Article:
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By Linda Gregg

It was a picture I had after the war.

A bombed English church. I was too young   

to know the word English or war,

but I knew the picture.

The ruined city still seemed noble.   

The cathedral with its roof blown off

was not less godly. The church was the same   

plus rain and sky. Birds flew in and out   

of the holes God’s fist made in the walls.   

All our desire for love or children   

is treated like rags by the enemy.

I knew so much and sang anyway.   

Like a bird who will sing until

it is brought down. When they take   

away the trees, the child picks up a stick   

and says, this is a tree, this the house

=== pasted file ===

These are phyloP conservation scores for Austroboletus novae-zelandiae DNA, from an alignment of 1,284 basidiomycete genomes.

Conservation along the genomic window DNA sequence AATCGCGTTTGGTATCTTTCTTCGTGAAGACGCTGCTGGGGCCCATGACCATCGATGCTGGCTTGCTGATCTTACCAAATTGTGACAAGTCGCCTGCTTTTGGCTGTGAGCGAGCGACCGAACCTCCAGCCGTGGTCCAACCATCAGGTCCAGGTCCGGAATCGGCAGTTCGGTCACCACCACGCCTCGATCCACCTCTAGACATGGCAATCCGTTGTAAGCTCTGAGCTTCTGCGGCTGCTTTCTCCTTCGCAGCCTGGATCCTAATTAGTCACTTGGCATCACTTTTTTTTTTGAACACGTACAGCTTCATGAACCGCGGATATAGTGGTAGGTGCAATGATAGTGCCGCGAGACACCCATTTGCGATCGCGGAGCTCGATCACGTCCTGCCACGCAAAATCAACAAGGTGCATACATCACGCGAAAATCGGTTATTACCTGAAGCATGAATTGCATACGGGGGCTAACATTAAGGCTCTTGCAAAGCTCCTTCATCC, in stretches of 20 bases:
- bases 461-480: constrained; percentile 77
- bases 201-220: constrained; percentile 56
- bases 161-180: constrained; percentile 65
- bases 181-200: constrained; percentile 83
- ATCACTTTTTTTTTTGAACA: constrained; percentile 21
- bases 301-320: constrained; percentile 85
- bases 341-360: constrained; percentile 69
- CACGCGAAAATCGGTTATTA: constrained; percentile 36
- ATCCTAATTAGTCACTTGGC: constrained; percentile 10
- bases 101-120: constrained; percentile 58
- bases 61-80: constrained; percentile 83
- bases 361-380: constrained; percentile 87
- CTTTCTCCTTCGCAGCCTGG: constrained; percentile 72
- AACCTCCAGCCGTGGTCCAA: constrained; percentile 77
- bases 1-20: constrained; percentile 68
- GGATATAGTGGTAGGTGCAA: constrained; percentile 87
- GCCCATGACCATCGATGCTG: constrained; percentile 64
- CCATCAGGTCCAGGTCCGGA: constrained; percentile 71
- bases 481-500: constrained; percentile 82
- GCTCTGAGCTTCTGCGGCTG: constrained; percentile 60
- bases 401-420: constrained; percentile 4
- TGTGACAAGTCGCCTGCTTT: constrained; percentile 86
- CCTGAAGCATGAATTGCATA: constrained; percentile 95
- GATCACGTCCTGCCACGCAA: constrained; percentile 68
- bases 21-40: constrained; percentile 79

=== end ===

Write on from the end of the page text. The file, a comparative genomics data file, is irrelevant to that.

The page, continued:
and the family. As we might. Through a door   

of what had been a house, into the field   

of rubble, walks a single lamb, tilting   

its head, curious, unafraid, hungry.


Linda Gregg, “The Lamb” from Chosen By the Lion. Copyright © 1994 by Linda Gregg. Reprinted with the permission of Graywolf Press, St. Paul, Minnesota, www.graywolfpress.org.

Source: Chosen by the Lion (Graywolf Press, 1994)

  • Social Commentaries

Poet Bio

Linda Gregg
Born in New York, poet Linda Gregg was raised in Marin County, California. She earned both a BA and an MA from San Francisco State University. Gregg taught at the University of Iowa, the University of California-Berkeley, and Princeton University. She lived in New York until her death in early 2019. Gregg’s lyrical poetry is often admired for its ability to discuss grief, desire, and longing with electrifying craftsmanship and poise. See More By This Poet

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